The striatum (caudate-putamen) a brain area involved in the control of movement and cognitive processes receives a massive excitatory input from the cerebral cortex. During the previous funding period, we obtained evidence that cortical lesions in adult rats produce long term changes in striatal gene expression and little compensatory axonal sprouting. The research described in this application is concerned with the hypothesis that greater neuronal plasticity exists in response to cortical lesions in the immature than in the adult striatum. We will use quantitative approaches to examine the extent and morphological characteristics of the innervation of the dorsolateral striatum by afferent from the contralateral cortex labelled by injection of anterograde tracers in rats. This will be done during normal development, and after lesions of the frontoparietal cortex induced by superficial thermocoagulation of pial blood vessels in pups. Reactive synaptogenesis in the denervated dorsolateral striatum will be measured by electron microscopy. In order to identify factors that may be critical for corticostriatal plasticity, we will examine the pattern of expression of growth factors and adhesion molecules known to play a role in neurite outgrowth in vitro and in vivo, but whose role in the striatum during normal postnatal development and after cortical lesions is unknown. Specifically, quantitative immunohistochemistry and in situ hybridization histochemistry will be used to examine the expression of basic fibroblast growth factor (bFGF), neurotrophins (BDNF, NT3), and the highly polysialilated neural cell adhesion molecule (PSA-NCAM). The results will be analyzed in relation to the development of the corticostriatal pathway, and the induction of compensatory axonal sprouting after lesions. Finally, we will determine the effects of cortical lesions induced at different times during postnatal development on the expression of mRNAs encoding glutamic acid decarboxylase (GAD), the enzyme of GABA synthesis, and neuropeptides present in striatal efferent neurons, which have been shown to be altered after cortical lesions made in adults. These experiments will provide new insights into the molecular mechanisms underlying neuronal plasticity in the striatum during postnatal development and in response to early postnatal cortical injury. This will provide the rational for new approaches to treat striatal dysfunction resulting from cortical alterations occurring in the young or in the adult as a result of neurodcgenarative diseases or brain injury.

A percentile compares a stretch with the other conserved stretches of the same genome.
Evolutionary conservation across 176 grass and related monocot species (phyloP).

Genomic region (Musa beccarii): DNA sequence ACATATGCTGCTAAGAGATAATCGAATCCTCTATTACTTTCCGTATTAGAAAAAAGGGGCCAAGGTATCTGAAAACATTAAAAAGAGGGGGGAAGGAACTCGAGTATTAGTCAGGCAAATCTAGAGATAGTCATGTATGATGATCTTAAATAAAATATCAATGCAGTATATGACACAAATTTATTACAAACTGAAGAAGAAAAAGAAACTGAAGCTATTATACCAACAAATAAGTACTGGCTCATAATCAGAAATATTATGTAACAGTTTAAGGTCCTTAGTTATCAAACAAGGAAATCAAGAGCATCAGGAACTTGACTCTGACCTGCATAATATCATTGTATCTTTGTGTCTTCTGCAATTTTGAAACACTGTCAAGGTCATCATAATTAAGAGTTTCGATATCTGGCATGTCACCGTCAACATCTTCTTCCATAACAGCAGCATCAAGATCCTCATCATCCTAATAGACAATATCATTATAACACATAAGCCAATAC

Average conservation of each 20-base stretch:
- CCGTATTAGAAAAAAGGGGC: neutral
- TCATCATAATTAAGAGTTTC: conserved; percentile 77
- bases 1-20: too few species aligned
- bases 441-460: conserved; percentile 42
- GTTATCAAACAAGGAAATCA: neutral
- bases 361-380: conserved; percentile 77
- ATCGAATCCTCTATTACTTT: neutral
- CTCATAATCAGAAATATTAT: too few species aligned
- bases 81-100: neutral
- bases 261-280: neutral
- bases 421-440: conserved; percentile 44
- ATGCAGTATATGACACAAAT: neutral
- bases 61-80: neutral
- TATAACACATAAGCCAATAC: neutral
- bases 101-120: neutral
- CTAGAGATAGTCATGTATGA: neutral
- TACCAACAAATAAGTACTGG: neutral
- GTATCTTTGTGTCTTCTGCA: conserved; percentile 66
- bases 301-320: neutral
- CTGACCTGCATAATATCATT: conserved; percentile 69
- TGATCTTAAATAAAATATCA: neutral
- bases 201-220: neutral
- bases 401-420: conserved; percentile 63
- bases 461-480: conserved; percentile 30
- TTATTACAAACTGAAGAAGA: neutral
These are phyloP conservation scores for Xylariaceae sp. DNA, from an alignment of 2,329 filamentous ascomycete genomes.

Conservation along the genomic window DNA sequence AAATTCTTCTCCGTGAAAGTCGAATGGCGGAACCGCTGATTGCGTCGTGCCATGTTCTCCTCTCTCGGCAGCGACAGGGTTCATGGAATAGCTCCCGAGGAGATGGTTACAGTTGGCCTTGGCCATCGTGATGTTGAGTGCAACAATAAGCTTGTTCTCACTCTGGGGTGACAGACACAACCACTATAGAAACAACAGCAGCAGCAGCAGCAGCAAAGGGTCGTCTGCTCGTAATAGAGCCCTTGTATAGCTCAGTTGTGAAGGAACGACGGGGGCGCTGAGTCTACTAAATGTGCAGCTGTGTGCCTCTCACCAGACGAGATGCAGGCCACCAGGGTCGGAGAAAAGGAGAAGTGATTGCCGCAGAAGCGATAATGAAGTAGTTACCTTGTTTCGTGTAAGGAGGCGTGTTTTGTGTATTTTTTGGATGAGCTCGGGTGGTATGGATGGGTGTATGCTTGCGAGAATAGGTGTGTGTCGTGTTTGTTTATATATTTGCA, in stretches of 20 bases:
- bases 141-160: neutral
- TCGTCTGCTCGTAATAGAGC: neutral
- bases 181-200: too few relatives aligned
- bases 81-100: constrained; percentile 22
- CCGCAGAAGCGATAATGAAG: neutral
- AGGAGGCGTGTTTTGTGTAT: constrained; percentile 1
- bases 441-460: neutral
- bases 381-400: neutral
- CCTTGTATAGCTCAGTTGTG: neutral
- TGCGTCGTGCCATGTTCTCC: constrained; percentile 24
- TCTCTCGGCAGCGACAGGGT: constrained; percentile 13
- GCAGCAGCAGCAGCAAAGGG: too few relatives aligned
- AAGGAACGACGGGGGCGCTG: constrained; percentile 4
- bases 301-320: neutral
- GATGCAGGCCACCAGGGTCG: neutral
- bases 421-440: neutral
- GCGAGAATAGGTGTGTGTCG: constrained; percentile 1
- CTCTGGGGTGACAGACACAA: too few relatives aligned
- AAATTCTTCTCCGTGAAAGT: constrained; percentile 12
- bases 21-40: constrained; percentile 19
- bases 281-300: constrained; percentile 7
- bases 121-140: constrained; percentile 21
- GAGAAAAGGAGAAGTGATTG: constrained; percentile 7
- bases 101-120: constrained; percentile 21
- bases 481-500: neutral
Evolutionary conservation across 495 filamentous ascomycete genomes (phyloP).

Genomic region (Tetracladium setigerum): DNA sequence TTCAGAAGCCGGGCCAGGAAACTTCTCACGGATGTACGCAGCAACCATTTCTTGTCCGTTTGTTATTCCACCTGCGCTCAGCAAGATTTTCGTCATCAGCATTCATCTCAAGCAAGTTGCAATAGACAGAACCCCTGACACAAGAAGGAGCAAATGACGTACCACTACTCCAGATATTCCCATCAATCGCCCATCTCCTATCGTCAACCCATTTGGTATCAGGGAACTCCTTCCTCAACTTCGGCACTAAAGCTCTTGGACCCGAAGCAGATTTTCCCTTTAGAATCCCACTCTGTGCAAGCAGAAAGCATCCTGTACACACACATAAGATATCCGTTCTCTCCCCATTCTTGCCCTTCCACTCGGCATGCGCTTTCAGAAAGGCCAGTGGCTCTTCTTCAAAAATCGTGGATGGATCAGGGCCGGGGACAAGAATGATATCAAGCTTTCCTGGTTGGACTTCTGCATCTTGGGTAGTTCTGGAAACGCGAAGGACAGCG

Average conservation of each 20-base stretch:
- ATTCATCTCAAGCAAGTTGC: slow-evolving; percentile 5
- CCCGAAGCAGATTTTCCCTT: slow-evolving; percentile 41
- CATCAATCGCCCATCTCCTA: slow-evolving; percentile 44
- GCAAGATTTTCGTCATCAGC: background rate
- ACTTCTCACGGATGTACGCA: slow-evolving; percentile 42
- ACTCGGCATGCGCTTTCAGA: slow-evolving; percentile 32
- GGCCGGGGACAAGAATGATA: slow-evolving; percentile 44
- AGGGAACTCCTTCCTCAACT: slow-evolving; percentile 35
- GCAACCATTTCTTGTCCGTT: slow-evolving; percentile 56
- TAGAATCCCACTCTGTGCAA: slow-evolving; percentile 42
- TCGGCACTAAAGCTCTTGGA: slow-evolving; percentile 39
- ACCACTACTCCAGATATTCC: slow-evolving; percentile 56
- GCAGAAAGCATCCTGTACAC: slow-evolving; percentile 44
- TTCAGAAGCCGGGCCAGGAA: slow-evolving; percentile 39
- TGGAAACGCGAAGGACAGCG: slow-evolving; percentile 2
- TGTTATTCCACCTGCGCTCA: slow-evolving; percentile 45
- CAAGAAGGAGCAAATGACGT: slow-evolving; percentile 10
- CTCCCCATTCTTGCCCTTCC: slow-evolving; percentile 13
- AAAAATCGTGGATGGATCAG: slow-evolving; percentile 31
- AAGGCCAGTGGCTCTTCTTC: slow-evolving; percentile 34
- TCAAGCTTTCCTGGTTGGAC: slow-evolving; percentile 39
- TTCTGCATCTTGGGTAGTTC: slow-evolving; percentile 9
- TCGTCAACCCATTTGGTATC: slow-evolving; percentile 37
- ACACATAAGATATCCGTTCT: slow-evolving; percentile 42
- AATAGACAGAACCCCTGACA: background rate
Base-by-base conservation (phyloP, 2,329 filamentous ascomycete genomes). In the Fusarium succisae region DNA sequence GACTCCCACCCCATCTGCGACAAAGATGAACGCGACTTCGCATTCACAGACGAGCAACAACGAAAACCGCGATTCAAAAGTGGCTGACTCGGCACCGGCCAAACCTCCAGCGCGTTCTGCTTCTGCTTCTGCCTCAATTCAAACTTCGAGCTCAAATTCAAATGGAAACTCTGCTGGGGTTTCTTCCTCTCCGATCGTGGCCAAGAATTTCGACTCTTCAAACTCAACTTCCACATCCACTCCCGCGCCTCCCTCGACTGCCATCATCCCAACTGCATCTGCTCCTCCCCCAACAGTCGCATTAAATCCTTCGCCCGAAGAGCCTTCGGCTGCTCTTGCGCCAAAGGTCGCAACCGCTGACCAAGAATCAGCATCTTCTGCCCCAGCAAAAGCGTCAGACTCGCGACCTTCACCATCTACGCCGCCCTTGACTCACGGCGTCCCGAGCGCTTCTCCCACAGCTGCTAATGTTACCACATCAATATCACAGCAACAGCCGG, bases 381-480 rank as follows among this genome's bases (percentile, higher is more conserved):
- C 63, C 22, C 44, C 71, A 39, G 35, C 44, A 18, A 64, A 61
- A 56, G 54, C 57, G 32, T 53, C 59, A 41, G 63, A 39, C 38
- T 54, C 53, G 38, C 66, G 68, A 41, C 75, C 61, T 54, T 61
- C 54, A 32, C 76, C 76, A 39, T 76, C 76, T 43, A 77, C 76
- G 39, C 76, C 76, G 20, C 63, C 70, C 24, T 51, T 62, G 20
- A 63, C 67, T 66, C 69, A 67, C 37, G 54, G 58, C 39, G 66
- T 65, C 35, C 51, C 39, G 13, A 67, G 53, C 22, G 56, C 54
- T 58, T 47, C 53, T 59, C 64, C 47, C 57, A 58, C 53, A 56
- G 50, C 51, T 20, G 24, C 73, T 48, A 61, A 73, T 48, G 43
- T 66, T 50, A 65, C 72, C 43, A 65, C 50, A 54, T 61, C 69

National Institute of Health (NIH)
National Institute of Neurological Disorders and Stroke (NINDS)
Research Project (R01)
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Neurology A Study Section (NEUA)
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Michel, Mary E
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University of California Los Angeles
Schools of Medicine
Los Angeles
United States
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Carmichael, S Thomas; Chesselet, Marie-Francoise (2002) Synchronous neuronal activity is a signal for axonal sprouting after cortical lesions in the adult. J Neurosci 22:6062-70
Uryu, K; Butler, A K; Chesselet, M F (1999) Synaptogenesis and ultrastructural localization of the polysialylated neural cell adhesion molecule in the developing striatum. J Comp Neurol 405:216-32
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